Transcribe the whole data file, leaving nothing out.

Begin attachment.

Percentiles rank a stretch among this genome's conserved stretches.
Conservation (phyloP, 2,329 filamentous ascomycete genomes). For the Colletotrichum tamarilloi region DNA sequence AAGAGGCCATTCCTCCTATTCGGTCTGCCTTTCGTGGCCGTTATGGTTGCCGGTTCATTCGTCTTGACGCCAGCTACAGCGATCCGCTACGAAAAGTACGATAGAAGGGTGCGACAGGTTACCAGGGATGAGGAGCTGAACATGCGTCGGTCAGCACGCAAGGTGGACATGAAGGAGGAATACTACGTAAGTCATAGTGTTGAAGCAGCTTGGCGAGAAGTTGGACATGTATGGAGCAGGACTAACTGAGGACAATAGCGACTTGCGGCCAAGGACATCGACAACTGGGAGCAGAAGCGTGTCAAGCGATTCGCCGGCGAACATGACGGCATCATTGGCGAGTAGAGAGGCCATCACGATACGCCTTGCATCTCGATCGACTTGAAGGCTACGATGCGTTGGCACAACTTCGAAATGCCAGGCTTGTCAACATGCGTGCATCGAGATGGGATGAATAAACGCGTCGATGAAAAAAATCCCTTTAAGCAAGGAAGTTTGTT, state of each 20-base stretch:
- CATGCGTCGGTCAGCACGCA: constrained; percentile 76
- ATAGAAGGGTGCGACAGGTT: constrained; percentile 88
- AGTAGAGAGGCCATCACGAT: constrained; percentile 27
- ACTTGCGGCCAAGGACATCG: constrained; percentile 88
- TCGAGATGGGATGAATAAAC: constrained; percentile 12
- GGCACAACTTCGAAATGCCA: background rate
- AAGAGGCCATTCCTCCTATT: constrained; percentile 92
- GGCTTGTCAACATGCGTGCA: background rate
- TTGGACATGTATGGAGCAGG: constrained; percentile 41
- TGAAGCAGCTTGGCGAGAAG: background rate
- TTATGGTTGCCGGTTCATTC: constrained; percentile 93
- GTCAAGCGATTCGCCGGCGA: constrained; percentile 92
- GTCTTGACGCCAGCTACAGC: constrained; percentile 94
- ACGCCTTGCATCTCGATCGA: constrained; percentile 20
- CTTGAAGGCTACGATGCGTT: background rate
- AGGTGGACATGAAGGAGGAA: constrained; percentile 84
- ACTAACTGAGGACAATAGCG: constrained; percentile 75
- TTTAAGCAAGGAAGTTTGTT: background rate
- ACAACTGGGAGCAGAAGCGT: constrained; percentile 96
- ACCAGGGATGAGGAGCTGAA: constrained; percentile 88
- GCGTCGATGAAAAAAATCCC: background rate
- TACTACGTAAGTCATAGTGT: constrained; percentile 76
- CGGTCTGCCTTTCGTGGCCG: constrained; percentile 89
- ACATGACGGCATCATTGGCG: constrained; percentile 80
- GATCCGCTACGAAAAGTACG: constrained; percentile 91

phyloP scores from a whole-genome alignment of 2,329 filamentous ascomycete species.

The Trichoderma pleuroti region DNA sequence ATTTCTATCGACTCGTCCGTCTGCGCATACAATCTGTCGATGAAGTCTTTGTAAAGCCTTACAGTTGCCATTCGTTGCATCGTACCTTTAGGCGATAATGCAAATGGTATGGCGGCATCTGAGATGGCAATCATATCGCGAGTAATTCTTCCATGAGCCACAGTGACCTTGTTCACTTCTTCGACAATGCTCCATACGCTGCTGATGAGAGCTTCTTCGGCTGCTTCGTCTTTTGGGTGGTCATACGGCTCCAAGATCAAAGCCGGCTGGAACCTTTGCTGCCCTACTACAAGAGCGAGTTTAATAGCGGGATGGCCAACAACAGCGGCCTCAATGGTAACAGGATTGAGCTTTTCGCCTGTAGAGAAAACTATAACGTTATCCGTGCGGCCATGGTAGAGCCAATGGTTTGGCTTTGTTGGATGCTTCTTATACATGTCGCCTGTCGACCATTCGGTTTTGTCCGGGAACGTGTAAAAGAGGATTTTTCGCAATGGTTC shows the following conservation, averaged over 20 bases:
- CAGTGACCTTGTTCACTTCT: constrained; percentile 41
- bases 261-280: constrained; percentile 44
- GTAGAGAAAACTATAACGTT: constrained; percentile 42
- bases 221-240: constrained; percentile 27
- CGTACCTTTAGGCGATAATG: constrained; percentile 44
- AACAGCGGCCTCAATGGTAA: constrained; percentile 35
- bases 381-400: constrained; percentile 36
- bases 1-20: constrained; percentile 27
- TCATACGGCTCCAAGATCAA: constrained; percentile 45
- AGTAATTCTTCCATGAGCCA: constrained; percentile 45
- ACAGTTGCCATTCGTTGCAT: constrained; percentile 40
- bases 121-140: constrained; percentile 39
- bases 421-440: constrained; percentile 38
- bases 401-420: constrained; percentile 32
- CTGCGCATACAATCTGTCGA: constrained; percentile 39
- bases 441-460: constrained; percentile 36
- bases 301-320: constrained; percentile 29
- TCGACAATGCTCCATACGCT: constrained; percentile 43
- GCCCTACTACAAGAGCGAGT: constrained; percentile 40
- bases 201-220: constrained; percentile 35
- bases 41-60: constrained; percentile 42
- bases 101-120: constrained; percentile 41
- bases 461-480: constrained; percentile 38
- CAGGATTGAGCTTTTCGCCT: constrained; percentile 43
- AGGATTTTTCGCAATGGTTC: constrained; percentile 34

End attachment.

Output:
Percentiles rank a stretch among this genome's conserved stretches.
Conservation (phyloP, 2,329 filamentous ascomycete genomes). For the Colletotrichum tamarilloi region DNA sequence AAGAGGCCATTCCTCCTATTCGGTCTGCCTTTCGTGGCCGTTATGGTTGCCGGTTCATTCGTCTTGACGCCAGCTACAGCGATCCGCTACGAAAAGTACGATAGAAGGGTGCGACAGGTTACCAGGGATGAGGAGCTGAACATGCGTCGGTCAGCACGCAAGGTGGACATGAAGGAGGAATACTACGTAAGTCATAGTGTTGAAGCAGCTTGGCGAGAAGTTGGACATGTATGGAGCAGGACTAACTGAGGACAATAGCGACTTGCGGCCAAGGACATCGACAACTGGGAGCAGAAGCGTGTCAAGCGATTCGCCGGCGAACATGACGGCATCATTGGCGAGTAGAGAGGCCATCACGATACGCCTTGCATCTCGATCGACTTGAAGGCTACGATGCGTTGGCACAACTTCGAAATGCCAGGCTTGTCAACATGCGTGCATCGAGATGGGATGAATAAACGCGTCGATGAAAAAAATCCCTTTAAGCAAGGAAGTTTGTT, state of each 20-base stretch:
- CATGCGTCGGTCAGCACGCA: constrained; percentile 76
- ATAGAAGGGTGCGACAGGTT: constrained; percentile 88
- AGTAGAGAGGCCATCACGAT: constrained; percentile 27
- ACTTGCGGCCAAGGACATCG: constrained; percentile 88
- TCGAGATGGGATGAATAAAC: constrained; percentile 12
- GGCACAACTTCGAAATGCCA: background rate
- AAGAGGCCATTCCTCCTATT: constrained; percentile 92
- GGCTTGTCAACATGCGTGCA: background rate
- TTGGACATGTATGGAGCAGG: constrained; percentile 41
- TGAAGCAGCTTGGCGAGAAG: background rate
- TTATGGTTGCCGGTTCATTC: constrained; percentile 93
- GTCAAGCGATTCGCCGGCGA: constrained; percentile 92
- GTCTTGACGCCAGCTACAGC: constrained; percentile 94
- ACGCCTTGCATCTCGATCGA: constrained; percentile 20
- CTTGAAGGCTACGATGCGTT: background rate
- AGGTGGACATGAAGGAGGAA: constrained; percentile 84
- ACTAACTGAGGACAATAGCG: constrained; percentile 75
- TTTAAGCAAGGAAGTTTGTT: background rate
- ACAACTGGGAGCAGAAGCGT: constrained; percentile 96
- ACCAGGGATGAGGAGCTGAA: constrained; percentile 88
- GCGTCGATGAAAAAAATCCC: background rate
- TACTACGTAAGTCATAGTGT: constrained; percentile 76
- CGGTCTGCCTTTCGTGGCCG: constrained; percentile 89
- ACATGACGGCATCATTGGCG: constrained; percentile 80
- GATCCGCTACGAAAAGTACG: constrained; percentile 91

phyloP scores from a whole-genome alignment of 2,329 filamentous ascomycete species.

The Trichoderma pleuroti region DNA sequence ATTTCTATCGACTCGTCCGTCTGCGCATACAATCTGTCGATGAAGTCTTTGTAAAGCCTTACAGTTGCCATTCGTTGCATCGTACCTTTAGGCGATAATGCAAATGGTATGGCGGCATCTGAGATGGCAATCATATCGCGAGTAATTCTTCCATGAGCCACAGTGACCTTGTTCACTTCTTCGACAATGCTCCATACGCTGCTGATGAGAGCTTCTTCGGCTGCTTCGTCTTTTGGGTGGTCATACGGCTCCAAGATCAAAGCCGGCTGGAACCTTTGCTGCCCTACTACAAGAGCGAGTTTAATAGCGGGATGGCCAACAACAGCGGCCTCAATGGTAACAGGATTGAGCTTTTCGCCTGTAGAGAAAACTATAACGTTATCCGTGCGGCCATGGTAGAGCCAATGGTTTGGCTTTGTTGGATGCTTCTTATACATGTCGCCTGTCGACCATTCGGTTTTGTCCGGGAACGTGTAAAAGAGGATTTTTCGCAATGGTTC shows the following conservation, averaged over 20 bases:
- CAGTGACCTTGTTCACTTCT: constrained; percentile 41
- bases 261-280: constrained; percentile 44
- GTAGAGAAAACTATAACGTT: constrained; percentile 42
- bases 221-240: constrained; percentile 27
- CGTACCTTTAGGCGATAATG: constrained; percentile 44
- AACAGCGGCCTCAATGGTAA: constrained; percentile 35
- bases 381-400: constrained; percentile 36
- bases 1-20: constrained; percentile 27
- TCATACGGCTCCAAGATCAA: constrained; percentile 45
- AGTAATTCTTCCATGAGCCA: constrained; percentile 45
- ACAGTTGCCATTCGTTGCAT: constrained; percentile 40
- bases 121-140: constrained; percentile 39
- bases 421-440: constrained; percentile 38
- bases 401-420: constrained; percentile 32
- CTGCGCATACAATCTGTCGA: constrained; percentile 39
- bases 441-460: constrained; percentile 36
- bases 301-320: constrained; percentile 29
- TCGACAATGCTCCATACGCT: constrained; percentile 43
- GCCCTACTACAAGAGCGAGT: constrained; percentile 40
- bases 201-220: constrained; percentile 35
- bases 41-60: constrained; percentile 42
- bases 101-120: constrained; percentile 41
- bases 461-480: constrained; percentile 38
- CAGGATTGAGCTTTTCGCCT: constrained; percentile 43
- AGGATTTTTCGCAATGGTTC: constrained; percentile 34